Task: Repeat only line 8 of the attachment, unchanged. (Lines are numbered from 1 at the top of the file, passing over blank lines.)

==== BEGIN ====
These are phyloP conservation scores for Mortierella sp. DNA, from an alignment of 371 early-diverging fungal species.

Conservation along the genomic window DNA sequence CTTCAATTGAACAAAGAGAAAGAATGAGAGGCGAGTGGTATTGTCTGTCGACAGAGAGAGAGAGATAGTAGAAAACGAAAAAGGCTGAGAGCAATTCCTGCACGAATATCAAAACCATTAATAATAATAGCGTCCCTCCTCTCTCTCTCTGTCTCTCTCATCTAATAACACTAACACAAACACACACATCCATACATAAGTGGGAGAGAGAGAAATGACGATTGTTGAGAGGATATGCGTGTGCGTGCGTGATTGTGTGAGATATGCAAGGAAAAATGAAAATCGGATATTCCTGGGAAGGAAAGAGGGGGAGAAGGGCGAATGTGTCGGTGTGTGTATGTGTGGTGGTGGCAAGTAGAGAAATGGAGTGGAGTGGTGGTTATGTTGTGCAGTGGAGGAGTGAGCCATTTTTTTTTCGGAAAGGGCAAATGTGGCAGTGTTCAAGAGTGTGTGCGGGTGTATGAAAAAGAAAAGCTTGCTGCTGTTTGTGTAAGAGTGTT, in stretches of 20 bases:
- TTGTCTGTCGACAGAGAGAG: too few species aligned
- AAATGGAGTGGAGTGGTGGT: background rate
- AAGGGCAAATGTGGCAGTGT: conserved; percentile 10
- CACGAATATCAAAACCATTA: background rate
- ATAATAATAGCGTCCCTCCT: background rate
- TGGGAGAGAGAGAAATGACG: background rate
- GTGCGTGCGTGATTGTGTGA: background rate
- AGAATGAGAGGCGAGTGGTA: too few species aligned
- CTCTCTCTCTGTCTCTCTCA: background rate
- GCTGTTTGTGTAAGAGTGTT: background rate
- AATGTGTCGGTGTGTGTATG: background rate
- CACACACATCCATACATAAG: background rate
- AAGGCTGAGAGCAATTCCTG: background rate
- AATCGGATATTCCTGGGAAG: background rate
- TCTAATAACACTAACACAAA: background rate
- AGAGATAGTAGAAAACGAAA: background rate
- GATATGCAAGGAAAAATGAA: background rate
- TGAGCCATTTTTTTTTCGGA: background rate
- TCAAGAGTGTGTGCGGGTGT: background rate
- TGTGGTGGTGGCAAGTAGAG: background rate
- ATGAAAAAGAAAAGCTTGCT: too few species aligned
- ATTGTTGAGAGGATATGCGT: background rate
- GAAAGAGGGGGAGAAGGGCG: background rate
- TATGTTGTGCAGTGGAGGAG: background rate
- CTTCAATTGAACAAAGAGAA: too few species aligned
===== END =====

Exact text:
- TGGGAGAGAGAGAAATGACG: background rate